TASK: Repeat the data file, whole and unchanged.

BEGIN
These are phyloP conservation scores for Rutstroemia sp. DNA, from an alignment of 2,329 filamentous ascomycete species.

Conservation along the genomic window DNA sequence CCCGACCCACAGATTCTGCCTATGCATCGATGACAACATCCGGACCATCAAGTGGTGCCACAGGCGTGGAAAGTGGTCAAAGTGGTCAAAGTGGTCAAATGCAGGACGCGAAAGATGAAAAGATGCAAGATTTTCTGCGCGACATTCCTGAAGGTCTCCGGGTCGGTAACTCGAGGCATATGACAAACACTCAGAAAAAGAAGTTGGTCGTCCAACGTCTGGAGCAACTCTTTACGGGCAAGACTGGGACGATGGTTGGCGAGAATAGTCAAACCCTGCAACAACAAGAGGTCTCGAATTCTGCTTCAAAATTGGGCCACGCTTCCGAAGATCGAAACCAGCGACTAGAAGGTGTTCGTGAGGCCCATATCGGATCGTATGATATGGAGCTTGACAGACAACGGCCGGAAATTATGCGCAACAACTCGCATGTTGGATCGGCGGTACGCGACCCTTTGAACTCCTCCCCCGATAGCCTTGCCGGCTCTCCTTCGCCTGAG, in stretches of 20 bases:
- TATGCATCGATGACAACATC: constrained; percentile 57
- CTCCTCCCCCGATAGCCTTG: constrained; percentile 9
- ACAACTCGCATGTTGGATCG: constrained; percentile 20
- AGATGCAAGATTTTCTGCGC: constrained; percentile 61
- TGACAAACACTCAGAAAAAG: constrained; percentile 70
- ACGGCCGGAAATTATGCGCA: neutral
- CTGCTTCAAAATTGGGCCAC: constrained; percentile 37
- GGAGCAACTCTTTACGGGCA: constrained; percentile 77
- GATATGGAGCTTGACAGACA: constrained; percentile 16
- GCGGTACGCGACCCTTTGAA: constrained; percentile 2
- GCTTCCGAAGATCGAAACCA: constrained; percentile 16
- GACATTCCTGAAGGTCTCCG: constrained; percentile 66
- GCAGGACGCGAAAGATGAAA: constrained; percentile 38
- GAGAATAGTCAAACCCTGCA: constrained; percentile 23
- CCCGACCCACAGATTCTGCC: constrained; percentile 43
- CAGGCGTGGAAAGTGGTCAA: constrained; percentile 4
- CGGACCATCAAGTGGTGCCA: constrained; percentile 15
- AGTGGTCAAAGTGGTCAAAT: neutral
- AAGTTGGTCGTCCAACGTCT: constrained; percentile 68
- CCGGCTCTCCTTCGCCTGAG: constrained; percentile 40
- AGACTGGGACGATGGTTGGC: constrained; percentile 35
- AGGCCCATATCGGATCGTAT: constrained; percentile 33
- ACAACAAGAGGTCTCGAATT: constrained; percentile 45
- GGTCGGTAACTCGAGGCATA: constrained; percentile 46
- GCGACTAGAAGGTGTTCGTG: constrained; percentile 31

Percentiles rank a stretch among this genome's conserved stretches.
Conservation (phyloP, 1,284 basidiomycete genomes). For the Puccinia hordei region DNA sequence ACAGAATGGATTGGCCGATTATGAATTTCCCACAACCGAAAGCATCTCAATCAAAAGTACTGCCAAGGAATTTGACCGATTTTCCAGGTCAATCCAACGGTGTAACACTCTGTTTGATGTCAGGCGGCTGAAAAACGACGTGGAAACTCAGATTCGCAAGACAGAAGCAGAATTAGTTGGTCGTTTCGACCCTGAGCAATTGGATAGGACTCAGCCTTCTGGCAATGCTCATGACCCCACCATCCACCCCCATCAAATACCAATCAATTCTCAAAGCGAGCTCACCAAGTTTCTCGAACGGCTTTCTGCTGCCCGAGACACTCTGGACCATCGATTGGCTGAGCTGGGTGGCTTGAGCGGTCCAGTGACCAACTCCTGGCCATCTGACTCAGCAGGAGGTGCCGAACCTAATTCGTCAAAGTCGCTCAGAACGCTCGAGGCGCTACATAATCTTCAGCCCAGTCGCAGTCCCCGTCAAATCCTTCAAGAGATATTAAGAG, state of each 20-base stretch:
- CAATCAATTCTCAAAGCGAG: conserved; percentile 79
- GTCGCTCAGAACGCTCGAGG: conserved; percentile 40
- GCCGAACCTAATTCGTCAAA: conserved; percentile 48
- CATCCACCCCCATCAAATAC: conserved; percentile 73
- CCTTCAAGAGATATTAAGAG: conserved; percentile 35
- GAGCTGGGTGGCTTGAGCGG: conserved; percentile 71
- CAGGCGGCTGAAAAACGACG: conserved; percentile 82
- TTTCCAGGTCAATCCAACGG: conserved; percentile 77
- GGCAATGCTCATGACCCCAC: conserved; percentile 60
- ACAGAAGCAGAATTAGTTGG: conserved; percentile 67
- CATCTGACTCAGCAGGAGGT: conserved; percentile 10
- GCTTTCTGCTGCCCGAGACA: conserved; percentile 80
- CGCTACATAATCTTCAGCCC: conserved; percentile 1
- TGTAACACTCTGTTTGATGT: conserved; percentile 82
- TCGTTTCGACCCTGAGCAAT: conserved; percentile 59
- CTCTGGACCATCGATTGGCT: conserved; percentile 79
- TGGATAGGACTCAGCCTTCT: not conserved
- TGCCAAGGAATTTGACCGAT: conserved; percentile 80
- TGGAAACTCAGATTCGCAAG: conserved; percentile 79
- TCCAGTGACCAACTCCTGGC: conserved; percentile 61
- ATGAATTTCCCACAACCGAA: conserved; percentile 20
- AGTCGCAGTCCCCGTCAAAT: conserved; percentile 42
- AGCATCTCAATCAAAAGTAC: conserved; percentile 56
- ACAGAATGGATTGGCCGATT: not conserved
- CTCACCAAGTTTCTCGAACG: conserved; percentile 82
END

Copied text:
These are phyloP conservation scores for Rutstroemia sp. DNA, from an alignment of 2,329 filamentous ascomycete species.

Conservation along the genomic window DNA sequence CCCGACCCACAGATTCTGCCTATGCATCGATGACAACATCCGGACCATCAAGTGGTGCCACAGGCGTGGAAAGTGGTCAAAGTGGTCAAAGTGGTCAAATGCAGGACGCGAAAGATGAAAAGATGCAAGATTTTCTGCGCGACATTCCTGAAGGTCTCCGGGTCGGTAACTCGAGGCATATGACAAACACTCAGAAAAAGAAGTTGGTCGTCCAACGTCTGGAGCAACTCTTTACGGGCAAGACTGGGACGATGGTTGGCGAGAATAGTCAAACCCTGCAACAACAAGAGGTCTCGAATTCTGCTTCAAAATTGGGCCACGCTTCCGAAGATCGAAACCAGCGACTAGAAGGTGTTCGTGAGGCCCATATCGGATCGTATGATATGGAGCTTGACAGACAACGGCCGGAAATTATGCGCAACAACTCGCATGTTGGATCGGCGGTACGCGACCCTTTGAACTCCTCCCCCGATAGCCTTGCCGGCTCTCCTTCGCCTGAG, in stretches of 20 bases:
- TATGCATCGATGACAACATC: constrained; percentile 57
- CTCCTCCCCCGATAGCCTTG: constrained; percentile 9
- ACAACTCGCATGTTGGATCG: constrained; percentile 20
- AGATGCAAGATTTTCTGCGC: constrained; percentile 61
- TGACAAACACTCAGAAAAAG: constrained; percentile 70
- ACGGCCGGAAATTATGCGCA: neutral
- CTGCTTCAAAATTGGGCCAC: constrained; percentile 37
- GGAGCAACTCTTTACGGGCA: constrained; percentile 77
- GATATGGAGCTTGACAGACA: constrained; percentile 16
- GCGGTACGCGACCCTTTGAA: constrained; percentile 2
- GCTTCCGAAGATCGAAACCA: constrained; percentile 16
- GACATTCCTGAAGGTCTCCG: constrained; percentile 66
- GCAGGACGCGAAAGATGAAA: constrained; percentile 38
- GAGAATAGTCAAACCCTGCA: constrained; percentile 23
- CCCGACCCACAGATTCTGCC: constrained; percentile 43
- CAGGCGTGGAAAGTGGTCAA: constrained; percentile 4
- CGGACCATCAAGTGGTGCCA: constrained; percentile 15
- AGTGGTCAAAGTGGTCAAAT: neutral
- AAGTTGGTCGTCCAACGTCT: constrained; percentile 68
- CCGGCTCTCCTTCGCCTGAG: constrained; percentile 40
- AGACTGGGACGATGGTTGGC: constrained; percentile 35
- AGGCCCATATCGGATCGTAT: constrained; percentile 33
- ACAACAAGAGGTCTCGAATT: constrained; percentile 45
- GGTCGGTAACTCGAGGCATA: constrained; percentile 46
- GCGACTAGAAGGTGTTCGTG: constrained; percentile 31

Percentiles rank a stretch among this genome's conserved stretches.
Conservation (phyloP, 1,284 basidiomycete genomes). For the Puccinia hordei region DNA sequence ACAGAATGGATTGGCCGATTATGAATTTCCCACAACCGAAAGCATCTCAATCAAAAGTACTGCCAAGGAATTTGACCGATTTTCCAGGTCAATCCAACGGTGTAACACTCTGTTTGATGTCAGGCGGCTGAAAAACGACGTGGAAACTCAGATTCGCAAGACAGAAGCAGAATTAGTTGGTCGTTTCGACCCTGAGCAATTGGATAGGACTCAGCCTTCTGGCAATGCTCATGACCCCACCATCCACCCCCATCAAATACCAATCAATTCTCAAAGCGAGCTCACCAAGTTTCTCGAACGGCTTTCTGCTGCCCGAGACACTCTGGACCATCGATTGGCTGAGCTGGGTGGCTTGAGCGGTCCAGTGACCAACTCCTGGCCATCTGACTCAGCAGGAGGTGCCGAACCTAATTCGTCAAAGTCGCTCAGAACGCTCGAGGCGCTACATAATCTTCAGCCCAGTCGCAGTCCCCGTCAAATCCTTCAAGAGATATTAAGAG, state of each 20-base stretch:
- CAATCAATTCTCAAAGCGAG: conserved; percentile 79
- GTCGCTCAGAACGCTCGAGG: conserved; percentile 40
- GCCGAACCTAATTCGTCAAA: conserved; percentile 48
- CATCCACCCCCATCAAATAC: conserved; percentile 73
- CCTTCAAGAGATATTAAGAG: conserved; percentile 35
- GAGCTGGGTGGCTTGAGCGG: conserved; percentile 71
- CAGGCGGCTGAAAAACGACG: conserved; percentile 82
- TTTCCAGGTCAATCCAACGG: conserved; percentile 77
- GGCAATGCTCATGACCCCAC: conserved; percentile 60
- ACAGAAGCAGAATTAGTTGG: conserved; percentile 67
- CATCTGACTCAGCAGGAGGT: conserved; percentile 10
- GCTTTCTGCTGCCCGAGACA: conserved; percentile 80
- CGCTACATAATCTTCAGCCC: conserved; percentile 1
- TGTAACACTCTGTTTGATGT: conserved; percentile 82
- TCGTTTCGACCCTGAGCAAT: conserved; percentile 59
- CTCTGGACCATCGATTGGCT: conserved; percentile 79
- TGGATAGGACTCAGCCTTCT: not conserved
- TGCCAAGGAATTTGACCGAT: conserved; percentile 80
- TGGAAACTCAGATTCGCAAG: conserved; percentile 79
- TCCAGTGACCAACTCCTGGC: conserved; percentile 61
- ATGAATTTCCCACAACCGAA: conserved; percentile 20
- AGTCGCAGTCCCCGTCAAAT: conserved; percentile 42
- AGCATCTCAATCAAAAGTAC: conserved; percentile 56
- ACAGAATGGATTGGCCGATT: not conserved
- CTCACCAAGTTTCTCGAACG: conserved; percentile 82